News / Arts & Entertainment

Aging Man Plans Unusual Personal Funeral in 'Get Low'

Robert Duvall as Felix Bush
Robert Duvall as Felix Bush

Multimedia

Audio

Oscar winner Robert Duvall could be up for that top film award again for his portrayal of a crusty recluse in a quirky drama set in the American south during the Great Economic Depression of the 1930s. Here's a look at Get Low.



With his wildly overgrown beard and driving his mule-drawn wagon, Felix Bush is certainly noticed when, for the first time in decades, he comes to town and books a date at the local funeral parlor.

"You want to be at your funeral party alive?"

"Yes sir."

"But you can't have a funeral if you're not deceased."

"Hold on now. It's a detail. We can look at it."

Robert Duvall as Felix Bush
Robert Duvall as Felix Bush

The subject of much gossip and many whispered secrets, he has lived a solitary life on his farm; now, sensing he may soon Get Low (a old expression for dying), he wants to hear some of those legends before he reveals the true story.

"I want everybody to come who has got a story to tell about me."

"That probably covers about four counties."

"Then I want four counties' worth of people at the party."

"It's like a mystery in the town. People all have a different opinion of him," explains Robert Duvall, who stars as the mysterious hermit. The 79-year-old actor admits the character got under his skin.

"I like him a lot. You've got to like the people you play," he notes, "[and] I like Felix Bush. He's an interesting man and I thought about it a lot. I worked on it by thinking about it… ruminating, daydreaming - day and night - about him. Usually I just forget something when it's over, but it really stayed with me."

Left to Right: Robert Duvall as Felix Bush and Bill Murray as Frank Quinn.
Left to Right: Robert Duvall as Felix Bush and Bill Murray as Frank Quinn.

Bill Murray plays the funeral director anxious to keep the cantankerous customer satisfied. Well known for his broad comedy, Murray says this character's wry humor and somewhat shady past lets him give audiences something unexpected.

"You always want to try to surprise people with your rhythm," explains Murray,  "so you speak a certain way and then when people think something is going to happen you leave them enough time to become available for an answer that may not be the one they're expecting."

Left to Right: Sissy Spacek as Mattie Darrow and Robert Duvall as Felix Bush.
Left to Right: Sissy Spacek as Mattie Darrow and Robert Duvall as Felix Bush.

The cast also features Oscar winner Sissy Spacek as a woman from Felix's past.

"Oh for heaven's sake! A thousand years ago he was the most interesting man I'd ever met."


"There is a lot in the details in this movie," Spacek says. "It's about not so much what people are doing, but how they are doing it and their behavior."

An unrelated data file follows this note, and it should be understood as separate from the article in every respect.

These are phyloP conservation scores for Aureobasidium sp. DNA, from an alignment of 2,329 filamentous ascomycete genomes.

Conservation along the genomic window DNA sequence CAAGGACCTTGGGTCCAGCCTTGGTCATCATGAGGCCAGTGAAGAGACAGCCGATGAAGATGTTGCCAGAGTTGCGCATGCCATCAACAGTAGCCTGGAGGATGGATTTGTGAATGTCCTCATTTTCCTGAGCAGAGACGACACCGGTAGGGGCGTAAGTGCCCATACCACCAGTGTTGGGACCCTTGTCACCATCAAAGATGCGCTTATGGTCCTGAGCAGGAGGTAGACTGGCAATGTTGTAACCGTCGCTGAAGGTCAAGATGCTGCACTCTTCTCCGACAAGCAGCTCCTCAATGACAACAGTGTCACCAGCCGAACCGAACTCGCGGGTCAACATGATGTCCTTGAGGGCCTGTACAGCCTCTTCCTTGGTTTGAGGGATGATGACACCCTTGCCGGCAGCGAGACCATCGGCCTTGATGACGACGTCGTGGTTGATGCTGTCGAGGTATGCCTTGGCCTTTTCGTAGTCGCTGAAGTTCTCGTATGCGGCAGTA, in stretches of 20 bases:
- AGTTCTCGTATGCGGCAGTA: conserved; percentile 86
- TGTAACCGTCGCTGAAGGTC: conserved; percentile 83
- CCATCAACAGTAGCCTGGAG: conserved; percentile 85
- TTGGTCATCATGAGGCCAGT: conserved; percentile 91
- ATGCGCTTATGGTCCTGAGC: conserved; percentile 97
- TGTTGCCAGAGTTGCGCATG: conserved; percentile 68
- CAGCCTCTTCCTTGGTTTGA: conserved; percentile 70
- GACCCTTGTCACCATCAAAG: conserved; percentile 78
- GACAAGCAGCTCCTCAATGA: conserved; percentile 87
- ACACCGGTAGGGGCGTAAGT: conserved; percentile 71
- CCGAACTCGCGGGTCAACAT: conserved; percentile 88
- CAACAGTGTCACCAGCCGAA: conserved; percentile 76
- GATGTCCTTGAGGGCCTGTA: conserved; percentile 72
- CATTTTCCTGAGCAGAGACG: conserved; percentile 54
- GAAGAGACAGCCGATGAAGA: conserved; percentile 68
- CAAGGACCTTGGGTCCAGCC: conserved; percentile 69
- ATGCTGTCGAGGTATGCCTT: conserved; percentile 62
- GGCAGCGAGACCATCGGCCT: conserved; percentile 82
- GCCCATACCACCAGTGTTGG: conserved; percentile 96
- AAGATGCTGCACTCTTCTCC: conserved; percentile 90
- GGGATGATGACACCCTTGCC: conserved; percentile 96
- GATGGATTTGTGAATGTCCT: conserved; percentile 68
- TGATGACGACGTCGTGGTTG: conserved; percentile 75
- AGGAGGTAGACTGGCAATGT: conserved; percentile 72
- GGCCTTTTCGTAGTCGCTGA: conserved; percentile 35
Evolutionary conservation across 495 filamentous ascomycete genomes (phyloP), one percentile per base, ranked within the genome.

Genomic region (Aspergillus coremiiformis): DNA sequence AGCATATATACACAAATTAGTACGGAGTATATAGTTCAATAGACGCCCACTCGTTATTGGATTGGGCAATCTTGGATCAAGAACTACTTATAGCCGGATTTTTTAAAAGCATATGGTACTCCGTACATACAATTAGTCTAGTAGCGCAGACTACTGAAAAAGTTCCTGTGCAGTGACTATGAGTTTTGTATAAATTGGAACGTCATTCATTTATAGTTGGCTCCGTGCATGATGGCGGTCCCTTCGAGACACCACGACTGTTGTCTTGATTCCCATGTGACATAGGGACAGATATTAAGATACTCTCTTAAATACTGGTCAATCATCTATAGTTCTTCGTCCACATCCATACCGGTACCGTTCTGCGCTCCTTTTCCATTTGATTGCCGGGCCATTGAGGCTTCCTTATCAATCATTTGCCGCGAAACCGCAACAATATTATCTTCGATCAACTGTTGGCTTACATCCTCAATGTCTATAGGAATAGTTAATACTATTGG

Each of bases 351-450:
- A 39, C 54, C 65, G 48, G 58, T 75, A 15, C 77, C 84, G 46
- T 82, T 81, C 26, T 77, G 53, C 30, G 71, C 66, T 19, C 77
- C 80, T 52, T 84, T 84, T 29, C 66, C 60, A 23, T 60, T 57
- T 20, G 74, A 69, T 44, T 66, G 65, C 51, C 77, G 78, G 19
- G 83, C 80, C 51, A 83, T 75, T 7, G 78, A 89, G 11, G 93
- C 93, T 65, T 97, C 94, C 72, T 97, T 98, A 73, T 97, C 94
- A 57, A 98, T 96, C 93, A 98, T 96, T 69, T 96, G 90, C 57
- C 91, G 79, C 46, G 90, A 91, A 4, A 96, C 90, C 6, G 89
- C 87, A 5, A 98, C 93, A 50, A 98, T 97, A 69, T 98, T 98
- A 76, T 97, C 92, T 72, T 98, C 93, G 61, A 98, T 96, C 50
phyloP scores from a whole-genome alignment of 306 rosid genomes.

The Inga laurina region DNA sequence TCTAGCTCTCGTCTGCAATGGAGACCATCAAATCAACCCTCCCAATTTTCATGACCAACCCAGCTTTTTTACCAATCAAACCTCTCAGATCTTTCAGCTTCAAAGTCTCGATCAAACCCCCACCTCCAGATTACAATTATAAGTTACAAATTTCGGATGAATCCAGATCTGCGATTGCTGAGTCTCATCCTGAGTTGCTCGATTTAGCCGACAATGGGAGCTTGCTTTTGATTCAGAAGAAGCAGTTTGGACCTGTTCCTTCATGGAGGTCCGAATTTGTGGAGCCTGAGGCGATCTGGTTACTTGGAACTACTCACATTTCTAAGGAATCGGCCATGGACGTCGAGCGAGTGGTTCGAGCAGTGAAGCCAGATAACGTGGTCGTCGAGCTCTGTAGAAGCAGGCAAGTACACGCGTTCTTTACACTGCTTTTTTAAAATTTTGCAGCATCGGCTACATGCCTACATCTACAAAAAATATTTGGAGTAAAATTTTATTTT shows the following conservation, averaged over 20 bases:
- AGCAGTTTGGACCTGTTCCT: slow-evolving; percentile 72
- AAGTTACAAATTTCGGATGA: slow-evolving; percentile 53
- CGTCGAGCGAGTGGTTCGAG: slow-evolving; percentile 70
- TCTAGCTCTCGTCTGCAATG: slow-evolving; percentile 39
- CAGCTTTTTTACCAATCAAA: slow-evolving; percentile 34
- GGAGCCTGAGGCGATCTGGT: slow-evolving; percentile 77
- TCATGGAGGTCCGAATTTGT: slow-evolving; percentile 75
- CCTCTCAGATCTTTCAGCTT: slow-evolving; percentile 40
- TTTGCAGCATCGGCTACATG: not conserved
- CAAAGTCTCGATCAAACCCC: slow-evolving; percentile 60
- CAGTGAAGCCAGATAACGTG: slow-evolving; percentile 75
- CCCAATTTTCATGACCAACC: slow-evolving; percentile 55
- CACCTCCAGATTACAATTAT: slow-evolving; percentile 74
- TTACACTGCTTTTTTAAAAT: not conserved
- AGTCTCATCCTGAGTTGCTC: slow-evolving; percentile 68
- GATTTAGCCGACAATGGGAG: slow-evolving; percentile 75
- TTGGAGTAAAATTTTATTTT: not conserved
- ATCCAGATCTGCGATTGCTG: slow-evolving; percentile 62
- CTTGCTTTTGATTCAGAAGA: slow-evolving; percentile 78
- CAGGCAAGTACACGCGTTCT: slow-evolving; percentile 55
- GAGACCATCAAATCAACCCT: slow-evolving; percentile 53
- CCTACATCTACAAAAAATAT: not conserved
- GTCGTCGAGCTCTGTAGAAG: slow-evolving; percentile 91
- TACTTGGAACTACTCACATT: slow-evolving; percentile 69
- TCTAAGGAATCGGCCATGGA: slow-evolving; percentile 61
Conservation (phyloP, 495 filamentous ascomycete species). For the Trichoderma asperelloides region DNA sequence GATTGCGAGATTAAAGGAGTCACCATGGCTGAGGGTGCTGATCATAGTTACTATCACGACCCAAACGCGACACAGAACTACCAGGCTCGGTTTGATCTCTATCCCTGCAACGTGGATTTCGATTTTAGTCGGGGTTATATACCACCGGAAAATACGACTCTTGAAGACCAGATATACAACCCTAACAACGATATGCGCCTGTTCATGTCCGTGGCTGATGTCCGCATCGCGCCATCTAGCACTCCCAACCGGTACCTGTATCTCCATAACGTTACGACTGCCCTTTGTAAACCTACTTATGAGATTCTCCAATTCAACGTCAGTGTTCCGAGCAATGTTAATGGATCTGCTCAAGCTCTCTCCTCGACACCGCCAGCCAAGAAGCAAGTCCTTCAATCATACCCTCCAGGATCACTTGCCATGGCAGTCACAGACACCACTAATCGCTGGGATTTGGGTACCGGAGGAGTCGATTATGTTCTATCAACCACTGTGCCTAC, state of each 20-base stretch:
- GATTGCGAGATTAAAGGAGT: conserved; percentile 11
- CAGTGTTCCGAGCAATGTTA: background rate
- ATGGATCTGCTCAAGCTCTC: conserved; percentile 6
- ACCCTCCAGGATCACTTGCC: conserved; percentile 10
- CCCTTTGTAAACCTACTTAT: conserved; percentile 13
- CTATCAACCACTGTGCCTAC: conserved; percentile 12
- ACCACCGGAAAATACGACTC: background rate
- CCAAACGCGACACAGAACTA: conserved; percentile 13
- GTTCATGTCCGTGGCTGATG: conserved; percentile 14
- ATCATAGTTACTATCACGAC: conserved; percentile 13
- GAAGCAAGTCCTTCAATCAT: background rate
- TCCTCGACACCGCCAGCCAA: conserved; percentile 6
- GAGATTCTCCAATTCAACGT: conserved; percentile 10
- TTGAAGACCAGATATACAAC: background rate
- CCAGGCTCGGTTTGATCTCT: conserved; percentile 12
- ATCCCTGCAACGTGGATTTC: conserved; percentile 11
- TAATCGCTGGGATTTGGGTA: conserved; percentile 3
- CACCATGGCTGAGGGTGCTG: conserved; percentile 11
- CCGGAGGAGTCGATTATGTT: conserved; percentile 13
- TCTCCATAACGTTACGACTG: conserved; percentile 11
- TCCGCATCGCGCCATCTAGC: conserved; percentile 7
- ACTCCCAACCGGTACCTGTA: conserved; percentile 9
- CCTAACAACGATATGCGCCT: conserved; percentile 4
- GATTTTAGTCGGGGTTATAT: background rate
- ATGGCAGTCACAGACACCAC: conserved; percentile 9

Left to Right: Robert Duvall and Aaron Schneider
Left to Right: Robert Duvall and Aaron Schneider

Those details come from the seven-year effort that it took director Aaron Schneider to get his feature film debut before the cameras - a project that began with a true story from Tennessee.

"What actually did occur is this hermit in the mid-1930s rode into town on his mule - his only companion - and put together a funeral party while he was still alive," explains Schneider. "We did a little research. I actually went out to Tennessee and started asking questions like 'Why? Why do you think he would do this?' Just about everyone asked really didn't know. They ventured guesses, but nobody really knew: maybe vanity, maybe he had some secret… but nobody knew. So it started to become a mystery. The biggest part of development was the question why… why would somebody do something like this… and that is what we built the fiction on."

Get Low is the kind of smaller scale, independent film often described as "character-driven" (as opposed to the action-packed spectacles that dominate the box office charts). Schneider says the emphasis on character made the casting of screen veterans like Spacek and Duvall essential.

Left to Right: Robert Duvall as Felix Bush, Lucas Black as Buddy and Bill Cobbs as Rev. Charlie Jackson.
Left to Right: Robert Duvall as Felix Bush, Lucas Black as Buddy and Bill Cobbs as Rev. Charlie Jackson.

"It's a gentle page-turner," he says. "I like to call it the kind of story your grandfather would tell you around the fire or something and you have to cozy up to it. Before you can cozy up to any movie, you have to really feel for the people on screen. You have to get to know them as people. They have to be fully fleshed-out characters that are interesting to watch. So that's what we strived to create in the development of the screenplay. Then it was about making sure that we had actors that could do that, because not all of them can."

"It sounded like you said you want me to preach at your funeral party with you sitting there."

"Yes, sir."

"I've talked to God a lot about you over the years. He said he broke the mold when he made you. He said you sure are entertaining to watch, but way too much trouble."